A $10 million prize has been funded to encourage the development of medical diagnostic equipment similar to the device Star Trek’s Dr. Bones used to scan and diagnose crewmembers. The contest will award the prize money to the group that can create a mobile device able to diagnose a set of 15 conditions, including pneumonia, diabetes, and sleep apnea. Development is already underway on a variety of smart phone attachments that can measure vital signs, perform electrocardiograms, and read glucose levels.

Final Version of DSM-5 Approved
The American Psychiatric Association has approved the final version of the updated Diagnostic and Statistical Manual of Mental Disorders. New additions to the DSM-5, the reference manual used to diagnose mental disorders, include Attenuated Psychosis Syndrome, Internet Use Gaming Disorder, Non-suicidal Self-injury, and Suicidal Behavioral Disorder. The new edition also includes a diagnosis for Disruptive Mood Dysregulation Disorder, i.e. a diagnosis for children who exhibit persistent irritability and outbursts three or more times a week for more than a year. This diagnosis is intended to address concerns about over-diagnosis and over-treatment of Bipolar Disorder among children.

High Rate of Diagnostic Tests Questioned
While diagnostic tests, such as electrocardiograms, can be important to identify medical conditions early on, some have raised concern that these tests are being ordered too often. A random sampling of Medicare beneficiaries found that 28.5% underwent an echocardiography test between 2004 and 2006, and 55% of those patients had a repeat echocardiogram within three years. Patients in Florida reported the highest frequency of repeat procedures, while patients from Portland, Oregon, San Francisco, and Sacramento had the lowest rates.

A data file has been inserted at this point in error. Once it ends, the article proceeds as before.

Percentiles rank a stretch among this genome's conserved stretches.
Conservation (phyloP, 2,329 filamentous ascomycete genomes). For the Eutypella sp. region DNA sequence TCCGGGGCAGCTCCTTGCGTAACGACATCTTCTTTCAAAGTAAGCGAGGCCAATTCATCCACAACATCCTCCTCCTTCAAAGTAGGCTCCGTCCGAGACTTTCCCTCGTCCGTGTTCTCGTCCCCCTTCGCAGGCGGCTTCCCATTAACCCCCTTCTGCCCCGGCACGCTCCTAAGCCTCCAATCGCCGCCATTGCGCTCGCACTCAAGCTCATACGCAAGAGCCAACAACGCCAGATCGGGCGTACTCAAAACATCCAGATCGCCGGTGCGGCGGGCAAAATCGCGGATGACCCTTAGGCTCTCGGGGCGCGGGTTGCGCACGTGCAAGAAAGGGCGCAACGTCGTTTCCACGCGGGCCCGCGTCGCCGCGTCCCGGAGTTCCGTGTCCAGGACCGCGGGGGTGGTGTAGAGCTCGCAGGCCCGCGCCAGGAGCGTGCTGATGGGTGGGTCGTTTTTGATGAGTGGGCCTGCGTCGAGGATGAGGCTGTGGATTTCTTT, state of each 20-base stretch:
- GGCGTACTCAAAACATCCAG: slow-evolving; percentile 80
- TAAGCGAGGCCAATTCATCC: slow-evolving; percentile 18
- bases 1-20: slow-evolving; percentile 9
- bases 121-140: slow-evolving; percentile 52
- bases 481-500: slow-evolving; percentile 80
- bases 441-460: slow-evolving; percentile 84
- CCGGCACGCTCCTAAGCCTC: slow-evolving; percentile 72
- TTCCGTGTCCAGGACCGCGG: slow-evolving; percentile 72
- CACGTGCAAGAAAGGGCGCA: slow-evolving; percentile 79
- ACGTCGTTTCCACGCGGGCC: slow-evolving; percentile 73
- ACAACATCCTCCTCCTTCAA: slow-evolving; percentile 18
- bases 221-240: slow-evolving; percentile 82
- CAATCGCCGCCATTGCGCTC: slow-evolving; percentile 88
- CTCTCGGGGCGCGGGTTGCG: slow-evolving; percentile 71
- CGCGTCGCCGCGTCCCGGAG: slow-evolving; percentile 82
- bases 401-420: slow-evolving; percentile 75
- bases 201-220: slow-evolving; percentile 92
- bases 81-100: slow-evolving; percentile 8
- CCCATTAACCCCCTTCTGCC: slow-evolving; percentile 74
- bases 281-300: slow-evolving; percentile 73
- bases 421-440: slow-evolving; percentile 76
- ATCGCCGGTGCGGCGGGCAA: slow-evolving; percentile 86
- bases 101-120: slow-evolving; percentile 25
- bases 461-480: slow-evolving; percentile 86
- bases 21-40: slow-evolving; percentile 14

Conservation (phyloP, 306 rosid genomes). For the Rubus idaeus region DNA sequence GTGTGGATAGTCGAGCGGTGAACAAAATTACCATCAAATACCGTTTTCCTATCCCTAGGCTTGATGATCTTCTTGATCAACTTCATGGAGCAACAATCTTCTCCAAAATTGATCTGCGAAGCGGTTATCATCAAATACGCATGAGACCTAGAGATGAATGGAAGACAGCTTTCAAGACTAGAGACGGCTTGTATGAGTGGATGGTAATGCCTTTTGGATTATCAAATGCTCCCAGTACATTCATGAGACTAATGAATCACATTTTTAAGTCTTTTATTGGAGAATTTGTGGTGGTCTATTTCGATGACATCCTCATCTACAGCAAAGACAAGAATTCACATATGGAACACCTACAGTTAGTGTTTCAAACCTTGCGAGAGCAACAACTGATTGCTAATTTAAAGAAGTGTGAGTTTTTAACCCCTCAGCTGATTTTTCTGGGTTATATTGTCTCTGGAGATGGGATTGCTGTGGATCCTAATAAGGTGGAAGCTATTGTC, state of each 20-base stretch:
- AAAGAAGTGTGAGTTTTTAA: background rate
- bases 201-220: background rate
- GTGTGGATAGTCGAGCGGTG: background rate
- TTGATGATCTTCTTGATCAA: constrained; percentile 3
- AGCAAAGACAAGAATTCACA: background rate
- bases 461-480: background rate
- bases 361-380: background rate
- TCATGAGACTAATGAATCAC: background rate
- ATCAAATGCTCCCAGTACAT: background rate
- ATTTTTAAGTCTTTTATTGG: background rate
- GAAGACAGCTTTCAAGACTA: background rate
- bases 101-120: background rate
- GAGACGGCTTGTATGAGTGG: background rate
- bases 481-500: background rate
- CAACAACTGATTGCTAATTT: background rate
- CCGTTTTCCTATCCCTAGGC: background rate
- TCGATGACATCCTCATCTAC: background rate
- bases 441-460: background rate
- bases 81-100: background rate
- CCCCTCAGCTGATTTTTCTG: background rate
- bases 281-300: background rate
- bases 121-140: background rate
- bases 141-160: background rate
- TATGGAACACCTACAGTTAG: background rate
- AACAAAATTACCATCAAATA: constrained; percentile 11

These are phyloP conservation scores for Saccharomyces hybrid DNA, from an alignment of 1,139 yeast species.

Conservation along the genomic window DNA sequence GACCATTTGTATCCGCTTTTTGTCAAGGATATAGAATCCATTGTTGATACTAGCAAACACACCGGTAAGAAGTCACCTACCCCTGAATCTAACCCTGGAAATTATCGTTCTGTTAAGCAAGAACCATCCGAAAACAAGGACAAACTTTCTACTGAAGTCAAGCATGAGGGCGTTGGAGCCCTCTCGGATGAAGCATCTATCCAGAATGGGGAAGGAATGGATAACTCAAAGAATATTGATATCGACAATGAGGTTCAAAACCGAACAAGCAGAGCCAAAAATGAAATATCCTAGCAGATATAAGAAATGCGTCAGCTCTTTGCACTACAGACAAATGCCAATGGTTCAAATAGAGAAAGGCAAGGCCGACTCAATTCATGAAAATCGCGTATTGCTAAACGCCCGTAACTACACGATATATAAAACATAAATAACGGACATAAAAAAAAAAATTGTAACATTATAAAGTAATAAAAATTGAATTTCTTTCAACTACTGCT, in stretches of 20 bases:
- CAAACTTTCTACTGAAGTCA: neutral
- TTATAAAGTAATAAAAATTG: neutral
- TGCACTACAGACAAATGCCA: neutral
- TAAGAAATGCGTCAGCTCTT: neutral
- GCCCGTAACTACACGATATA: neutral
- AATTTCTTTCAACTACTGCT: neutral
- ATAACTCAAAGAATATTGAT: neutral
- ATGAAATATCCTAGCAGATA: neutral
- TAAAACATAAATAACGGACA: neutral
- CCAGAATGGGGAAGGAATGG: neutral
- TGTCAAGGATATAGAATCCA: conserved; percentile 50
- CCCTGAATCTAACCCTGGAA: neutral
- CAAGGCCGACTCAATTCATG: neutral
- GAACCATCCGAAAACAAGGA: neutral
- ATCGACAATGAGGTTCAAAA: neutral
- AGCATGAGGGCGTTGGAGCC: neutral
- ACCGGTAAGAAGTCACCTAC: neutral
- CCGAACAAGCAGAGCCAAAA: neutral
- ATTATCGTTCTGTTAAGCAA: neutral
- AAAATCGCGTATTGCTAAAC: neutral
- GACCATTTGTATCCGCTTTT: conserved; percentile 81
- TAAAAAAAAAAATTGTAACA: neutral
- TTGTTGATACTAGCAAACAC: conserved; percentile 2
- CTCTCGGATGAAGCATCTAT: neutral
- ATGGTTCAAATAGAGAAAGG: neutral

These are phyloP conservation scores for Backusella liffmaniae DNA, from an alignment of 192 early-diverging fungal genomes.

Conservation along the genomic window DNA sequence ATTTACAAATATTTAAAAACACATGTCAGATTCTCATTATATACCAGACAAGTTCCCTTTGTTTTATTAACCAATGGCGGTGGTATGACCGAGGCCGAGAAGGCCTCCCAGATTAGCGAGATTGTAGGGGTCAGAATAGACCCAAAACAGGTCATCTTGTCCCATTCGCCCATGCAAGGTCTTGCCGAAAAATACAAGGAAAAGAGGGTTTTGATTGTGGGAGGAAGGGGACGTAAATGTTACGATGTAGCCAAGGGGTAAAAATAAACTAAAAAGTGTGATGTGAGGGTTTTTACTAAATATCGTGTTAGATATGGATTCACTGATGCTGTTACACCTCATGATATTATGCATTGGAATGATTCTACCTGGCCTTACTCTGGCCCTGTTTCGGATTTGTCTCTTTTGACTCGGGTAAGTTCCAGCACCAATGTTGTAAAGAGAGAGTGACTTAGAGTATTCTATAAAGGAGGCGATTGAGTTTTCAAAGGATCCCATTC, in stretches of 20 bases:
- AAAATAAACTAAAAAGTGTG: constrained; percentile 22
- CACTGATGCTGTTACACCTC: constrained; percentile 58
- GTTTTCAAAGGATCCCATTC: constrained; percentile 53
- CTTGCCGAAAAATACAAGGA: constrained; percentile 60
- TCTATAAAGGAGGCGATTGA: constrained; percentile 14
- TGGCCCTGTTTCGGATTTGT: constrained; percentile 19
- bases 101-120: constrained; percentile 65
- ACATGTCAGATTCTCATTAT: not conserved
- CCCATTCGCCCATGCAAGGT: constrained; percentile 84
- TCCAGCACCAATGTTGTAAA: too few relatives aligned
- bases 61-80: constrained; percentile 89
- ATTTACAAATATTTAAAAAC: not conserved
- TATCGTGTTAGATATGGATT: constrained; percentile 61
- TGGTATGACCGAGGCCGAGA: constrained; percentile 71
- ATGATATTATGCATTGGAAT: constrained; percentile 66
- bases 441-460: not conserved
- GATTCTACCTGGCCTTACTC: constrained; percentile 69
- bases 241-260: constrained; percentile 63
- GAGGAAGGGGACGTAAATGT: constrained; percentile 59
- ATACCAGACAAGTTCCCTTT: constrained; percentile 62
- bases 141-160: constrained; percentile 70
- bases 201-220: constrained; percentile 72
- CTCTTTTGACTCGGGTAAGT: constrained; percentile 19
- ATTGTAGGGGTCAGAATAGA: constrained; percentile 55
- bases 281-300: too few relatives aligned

Hospital Bed Alarms Fail to Prevent Falls
A study of bed alarms intended to alert hospital staff when patients were in danger of falling found that hospital units that used the alarms observed no significant effect on injury rates. Some have speculated that the lackluster results are attributable to “alarm fatigue,” while others suspect that staff trusting the alarms to warn them of danger may become less vigilant.

Three Killed in Medical Helicopter Crash
A pilot and two flight nurses were killed after a medical helicopter crashed while traveling between two Illinois hospitals. No patients were on board when the accident occurred. Federal Aviation Administration officials are investigating the cause of the crash.

Share and Enjoy:
  • Twitter
  • Facebook
  • Google Buzz
  • LinkedIn
  • Google Bookmarks
  • email

From → Misc.